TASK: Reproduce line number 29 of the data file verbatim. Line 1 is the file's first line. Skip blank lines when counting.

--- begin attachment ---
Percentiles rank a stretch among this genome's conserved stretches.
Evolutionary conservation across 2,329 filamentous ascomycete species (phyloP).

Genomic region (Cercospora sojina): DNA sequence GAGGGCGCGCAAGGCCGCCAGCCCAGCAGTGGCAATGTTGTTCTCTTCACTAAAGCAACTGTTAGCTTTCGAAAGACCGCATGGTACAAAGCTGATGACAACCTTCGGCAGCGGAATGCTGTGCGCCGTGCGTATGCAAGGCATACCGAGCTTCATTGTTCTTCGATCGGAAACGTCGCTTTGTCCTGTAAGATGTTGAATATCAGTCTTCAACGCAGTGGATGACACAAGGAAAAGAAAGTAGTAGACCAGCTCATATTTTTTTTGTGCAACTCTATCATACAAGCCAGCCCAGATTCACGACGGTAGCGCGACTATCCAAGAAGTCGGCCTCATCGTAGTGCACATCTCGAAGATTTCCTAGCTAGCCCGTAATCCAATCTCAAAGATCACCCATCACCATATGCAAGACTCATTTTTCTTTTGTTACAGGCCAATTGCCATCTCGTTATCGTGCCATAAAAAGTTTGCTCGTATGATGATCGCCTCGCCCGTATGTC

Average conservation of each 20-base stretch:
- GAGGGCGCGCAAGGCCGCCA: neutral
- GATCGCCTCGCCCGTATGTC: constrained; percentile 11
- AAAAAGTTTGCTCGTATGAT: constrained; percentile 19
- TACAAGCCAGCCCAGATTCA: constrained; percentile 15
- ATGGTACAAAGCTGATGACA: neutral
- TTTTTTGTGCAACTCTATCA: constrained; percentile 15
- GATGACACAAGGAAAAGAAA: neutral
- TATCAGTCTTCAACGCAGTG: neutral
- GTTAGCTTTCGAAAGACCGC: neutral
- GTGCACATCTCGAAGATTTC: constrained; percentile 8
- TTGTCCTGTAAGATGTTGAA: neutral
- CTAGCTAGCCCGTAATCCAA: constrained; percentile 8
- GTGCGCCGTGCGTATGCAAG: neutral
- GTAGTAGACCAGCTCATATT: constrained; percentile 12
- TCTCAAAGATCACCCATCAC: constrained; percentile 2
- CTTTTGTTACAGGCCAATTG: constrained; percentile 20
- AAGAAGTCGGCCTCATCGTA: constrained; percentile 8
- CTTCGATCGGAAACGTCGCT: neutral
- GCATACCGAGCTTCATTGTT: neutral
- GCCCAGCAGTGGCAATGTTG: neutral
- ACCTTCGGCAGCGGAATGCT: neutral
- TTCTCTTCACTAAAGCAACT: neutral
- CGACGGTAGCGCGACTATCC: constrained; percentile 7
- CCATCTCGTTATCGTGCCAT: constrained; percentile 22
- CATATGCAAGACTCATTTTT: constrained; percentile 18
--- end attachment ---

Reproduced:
- CATATGCAAGACTCATTTTT: constrained; percentile 18